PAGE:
The best option for you ultimately depends on your crew. For example, if you’re slightly older with limited mobility, your ideal canal boat holiday will look rather different to that of a young family with teenagers on board.
Nevertheless, try starting with the canals within a two or three-hour radius of where you live and narrow down your options based on your interests and crew type.
What are the most popular UK canals to holiday on?
The Llangollen, Kennet & Avon, Grand Union, Oxford, Leeds & Liverpool, and the Monmouthshire & Brecon Canals are arguably the most popular holiday canals in the UK.
What is the difference between a ring route and an out-and-back route?
A ring route is a circular route that starts and ends in the same spot, traveling along different sections of the canal in between. An out-and-back route is a linear route which takes you in one direction before retracing the same route back to the starting point.
Ring routes can be a good option for people looking to see as much of the canal network as possible without retracing their steps. However, they’re generally not recommended for first-time boat hirers as they can be much more complicated than out-and-back routes.
The beauty of an out-and-back route is that you can turn around halfway into your holiday, confident you'll make it back in time to return the boat to the hirer. You can cruise and enjoy your holiday without the added stress or worry of getting lost or running out of time.
How long is a canal boat holiday?
The shortest amount of time you can normally hire an overnight boat for is three nights, but four-night breaks are also often an option.
By having a three-night break over the weekend and a four-night break over the week, hire companies make sure people are out enjoying their boats as much of the time as possible.
A two-night hire is sometimes an option for smaller operators or during the quieter months; however, booking for three nights and asking to return the boat one night early may be a better option as it’ll give you more flexibility.
How much does a canal boat holiday cost?
The cost of a canal boat holiday depends on various factors.
When booking through Roam & Roost Canal Boat Holidays, the most affordable option for summer 2024 is currently £684 for a 3-night weekend on a 4-berth boat or £1,000 for seven nights on a 2-berth boat.
However, this will change based on how many people the boat is for, the length of the hire, the location, and the time of year.
What's the best time of year to go on a canal boat holiday?
The summer months, with their longer daytime hours (i.e. more cruising time) and better weather, make them the most popular (but expensive) time of year to travel by boat.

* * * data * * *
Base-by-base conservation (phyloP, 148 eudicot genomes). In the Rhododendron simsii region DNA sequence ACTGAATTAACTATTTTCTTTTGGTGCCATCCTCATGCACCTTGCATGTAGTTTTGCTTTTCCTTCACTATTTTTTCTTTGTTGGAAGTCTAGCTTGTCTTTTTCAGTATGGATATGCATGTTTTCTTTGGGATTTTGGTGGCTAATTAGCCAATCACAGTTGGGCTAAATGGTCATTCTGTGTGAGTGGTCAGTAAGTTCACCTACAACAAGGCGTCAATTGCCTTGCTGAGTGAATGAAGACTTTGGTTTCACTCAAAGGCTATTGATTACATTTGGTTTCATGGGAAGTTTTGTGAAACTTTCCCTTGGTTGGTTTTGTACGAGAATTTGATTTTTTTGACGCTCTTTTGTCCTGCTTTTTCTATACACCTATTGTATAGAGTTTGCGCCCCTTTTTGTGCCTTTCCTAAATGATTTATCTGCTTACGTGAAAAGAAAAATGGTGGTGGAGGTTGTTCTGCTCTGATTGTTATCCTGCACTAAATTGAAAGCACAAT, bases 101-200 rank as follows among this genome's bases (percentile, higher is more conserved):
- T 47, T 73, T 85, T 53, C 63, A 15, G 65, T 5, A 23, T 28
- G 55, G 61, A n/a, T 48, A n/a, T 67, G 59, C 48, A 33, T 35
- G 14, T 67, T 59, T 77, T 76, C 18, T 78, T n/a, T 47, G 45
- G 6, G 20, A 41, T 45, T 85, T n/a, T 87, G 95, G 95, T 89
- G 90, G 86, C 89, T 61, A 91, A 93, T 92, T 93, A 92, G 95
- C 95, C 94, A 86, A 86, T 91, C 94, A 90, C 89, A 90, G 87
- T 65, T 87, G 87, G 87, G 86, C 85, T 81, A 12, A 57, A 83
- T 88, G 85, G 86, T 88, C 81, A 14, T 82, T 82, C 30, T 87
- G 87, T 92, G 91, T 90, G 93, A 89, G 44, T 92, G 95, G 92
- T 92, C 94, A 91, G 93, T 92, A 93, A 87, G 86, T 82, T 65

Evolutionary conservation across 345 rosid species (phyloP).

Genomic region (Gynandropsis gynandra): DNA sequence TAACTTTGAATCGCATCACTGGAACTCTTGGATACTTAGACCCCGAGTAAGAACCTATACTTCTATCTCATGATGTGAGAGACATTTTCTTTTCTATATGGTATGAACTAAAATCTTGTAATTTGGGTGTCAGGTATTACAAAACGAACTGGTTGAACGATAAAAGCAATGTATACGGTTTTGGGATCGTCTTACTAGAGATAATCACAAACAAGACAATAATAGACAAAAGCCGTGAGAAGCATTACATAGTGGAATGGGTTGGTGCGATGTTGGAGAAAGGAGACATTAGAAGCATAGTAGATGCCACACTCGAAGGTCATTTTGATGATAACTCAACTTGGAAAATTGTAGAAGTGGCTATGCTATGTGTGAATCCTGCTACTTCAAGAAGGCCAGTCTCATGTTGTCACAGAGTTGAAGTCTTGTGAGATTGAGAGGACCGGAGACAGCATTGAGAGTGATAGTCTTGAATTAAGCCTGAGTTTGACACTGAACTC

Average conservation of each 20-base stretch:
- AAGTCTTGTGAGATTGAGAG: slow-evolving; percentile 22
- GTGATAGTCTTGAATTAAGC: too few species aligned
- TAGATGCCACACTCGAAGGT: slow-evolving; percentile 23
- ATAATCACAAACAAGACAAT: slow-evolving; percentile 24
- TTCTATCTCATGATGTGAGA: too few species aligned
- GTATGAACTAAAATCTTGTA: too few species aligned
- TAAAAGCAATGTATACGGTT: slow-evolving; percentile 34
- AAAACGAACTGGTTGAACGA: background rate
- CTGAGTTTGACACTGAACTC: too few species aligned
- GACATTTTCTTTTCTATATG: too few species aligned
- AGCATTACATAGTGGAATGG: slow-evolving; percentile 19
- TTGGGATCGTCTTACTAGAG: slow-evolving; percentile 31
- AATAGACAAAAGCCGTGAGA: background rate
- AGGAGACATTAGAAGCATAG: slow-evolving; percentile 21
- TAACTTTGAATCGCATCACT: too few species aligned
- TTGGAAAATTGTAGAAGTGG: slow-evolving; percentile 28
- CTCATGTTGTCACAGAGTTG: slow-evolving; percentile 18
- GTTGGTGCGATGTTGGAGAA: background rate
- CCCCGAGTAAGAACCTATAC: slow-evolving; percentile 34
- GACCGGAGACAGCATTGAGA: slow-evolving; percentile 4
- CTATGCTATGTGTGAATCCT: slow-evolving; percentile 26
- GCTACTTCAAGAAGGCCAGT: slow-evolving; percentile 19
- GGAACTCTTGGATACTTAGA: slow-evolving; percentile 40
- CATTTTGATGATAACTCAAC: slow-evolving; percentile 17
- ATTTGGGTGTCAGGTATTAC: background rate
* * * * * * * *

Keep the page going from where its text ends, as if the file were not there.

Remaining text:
The spring and autumn months are generally cheaper and still provide a great time to get away, although with slightly fewer daytime hours and the potential for worse weather.
It’s worth noting, too, that many hire bases close for winter—however, some stay open and offer cheap rates. If you choose a winter hire, you'll, of course, need to contend with winter stoppages, closures, and potentially some very British weather. With a set amount of boats available, it's generally better to book at least a few months in advance, as in-demand periods can book out early, although last-minute deals are sometimes available.
How many people can go on a canal boat holiday?
The maximum allowed on any canal boat is 12 people, with 12-berth boats generally better suited to those with a mix of children and adults. If you have more than 12 people or 12 adults—for which a 12-berth boat may be a little too cosy—then you can always hire more than one boat, subject to availability.
I'm swayed. How can I choose a hire base?
Once you've decided on a rough location for your canal boat holiday, it's worth researching the hire bases in that area and reading reviews and recommendations. Feel free to pick up the phone and talk to them, too.
If you’d prefer, you can also use an agent, such as Roam & Roost Canal Boat Holidays, which has partnered with multiple hire bases up and down the country. The team there is always happy to help and provide options for consideration.
About the author
James Anelay is the Co-Founder of Roam & Roost Canal Boat Holidays. Having explored the canal network on their narrowboat "IMVUBU", James and his wife Sabrina now run Roam & Roost Canal Boat Holidays to help people find the best canal boat holiday for them.